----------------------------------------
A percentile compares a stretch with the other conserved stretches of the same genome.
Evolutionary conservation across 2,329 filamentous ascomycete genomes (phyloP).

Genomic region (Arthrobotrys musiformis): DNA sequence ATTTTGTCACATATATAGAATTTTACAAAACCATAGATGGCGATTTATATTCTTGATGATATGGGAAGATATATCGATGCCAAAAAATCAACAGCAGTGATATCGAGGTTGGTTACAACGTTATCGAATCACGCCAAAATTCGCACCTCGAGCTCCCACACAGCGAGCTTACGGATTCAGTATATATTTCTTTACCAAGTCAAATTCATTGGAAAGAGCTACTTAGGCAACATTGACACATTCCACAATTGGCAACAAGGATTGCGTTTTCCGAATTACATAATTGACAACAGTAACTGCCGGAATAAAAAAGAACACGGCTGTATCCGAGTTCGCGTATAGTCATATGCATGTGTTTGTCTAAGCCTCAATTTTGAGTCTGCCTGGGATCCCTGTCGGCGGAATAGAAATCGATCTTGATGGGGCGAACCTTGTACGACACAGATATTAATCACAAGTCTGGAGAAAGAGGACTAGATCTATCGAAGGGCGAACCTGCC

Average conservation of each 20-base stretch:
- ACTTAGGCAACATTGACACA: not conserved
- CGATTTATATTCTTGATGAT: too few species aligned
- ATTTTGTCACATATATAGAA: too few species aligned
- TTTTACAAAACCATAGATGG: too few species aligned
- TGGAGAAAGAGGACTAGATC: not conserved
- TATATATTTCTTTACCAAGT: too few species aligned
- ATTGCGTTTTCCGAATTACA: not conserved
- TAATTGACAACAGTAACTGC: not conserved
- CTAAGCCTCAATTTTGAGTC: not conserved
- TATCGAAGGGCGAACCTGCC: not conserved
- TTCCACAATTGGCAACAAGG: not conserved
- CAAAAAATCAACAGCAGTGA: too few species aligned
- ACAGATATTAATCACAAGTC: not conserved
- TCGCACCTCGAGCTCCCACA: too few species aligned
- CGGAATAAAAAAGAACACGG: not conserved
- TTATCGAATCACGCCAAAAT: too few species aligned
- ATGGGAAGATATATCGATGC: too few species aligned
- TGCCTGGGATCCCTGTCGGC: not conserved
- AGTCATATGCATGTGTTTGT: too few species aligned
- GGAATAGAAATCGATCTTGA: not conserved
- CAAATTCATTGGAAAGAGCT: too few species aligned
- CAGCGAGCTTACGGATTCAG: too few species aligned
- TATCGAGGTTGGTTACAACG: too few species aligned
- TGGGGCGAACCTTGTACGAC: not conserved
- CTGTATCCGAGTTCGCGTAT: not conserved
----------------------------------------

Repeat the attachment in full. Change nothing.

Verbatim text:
A percentile compares a stretch with the other conserved stretches of the same genome.
Evolutionary conservation across 2,329 filamentous ascomycete genomes (phyloP).

Genomic region (Arthrobotrys musiformis): DNA sequence ATTTTGTCACATATATAGAATTTTACAAAACCATAGATGGCGATTTATATTCTTGATGATATGGGAAGATATATCGATGCCAAAAAATCAACAGCAGTGATATCGAGGTTGGTTACAACGTTATCGAATCACGCCAAAATTCGCACCTCGAGCTCCCACACAGCGAGCTTACGGATTCAGTATATATTTCTTTACCAAGTCAAATTCATTGGAAAGAGCTACTTAGGCAACATTGACACATTCCACAATTGGCAACAAGGATTGCGTTTTCCGAATTACATAATTGACAACAGTAACTGCCGGAATAAAAAAGAACACGGCTGTATCCGAGTTCGCGTATAGTCATATGCATGTGTTTGTCTAAGCCTCAATTTTGAGTCTGCCTGGGATCCCTGTCGGCGGAATAGAAATCGATCTTGATGGGGCGAACCTTGTACGACACAGATATTAATCACAAGTCTGGAGAAAGAGGACTAGATCTATCGAAGGGCGAACCTGCC

Average conservation of each 20-base stretch:
- ACTTAGGCAACATTGACACA: not conserved
- CGATTTATATTCTTGATGAT: too few species aligned
- ATTTTGTCACATATATAGAA: too few species aligned
- TTTTACAAAACCATAGATGG: too few species aligned
- TGGAGAAAGAGGACTAGATC: not conserved
- TATATATTTCTTTACCAAGT: too few species aligned
- ATTGCGTTTTCCGAATTACA: not conserved
- TAATTGACAACAGTAACTGC: not conserved
- CTAAGCCTCAATTTTGAGTC: not conserved
- TATCGAAGGGCGAACCTGCC: not conserved
- TTCCACAATTGGCAACAAGG: not conserved
- CAAAAAATCAACAGCAGTGA: too few species aligned
- ACAGATATTAATCACAAGTC: not conserved
- TCGCACCTCGAGCTCCCACA: too few species aligned
- CGGAATAAAAAAGAACACGG: not conserved
- TTATCGAATCACGCCAAAAT: too few species aligned
- ATGGGAAGATATATCGATGC: too few species aligned
- TGCCTGGGATCCCTGTCGGC: not conserved
- AGTCATATGCATGTGTTTGT: too few species aligned
- GGAATAGAAATCGATCTTGA: not conserved
- CAAATTCATTGGAAAGAGCT: too few species aligned
- CAGCGAGCTTACGGATTCAG: too few species aligned
- TATCGAGGTTGGTTACAACG: too few species aligned
- TGGGGCGAACCTTGTACGAC: not conserved
- CTGTATCCGAGTTCGCGTAT: not conserved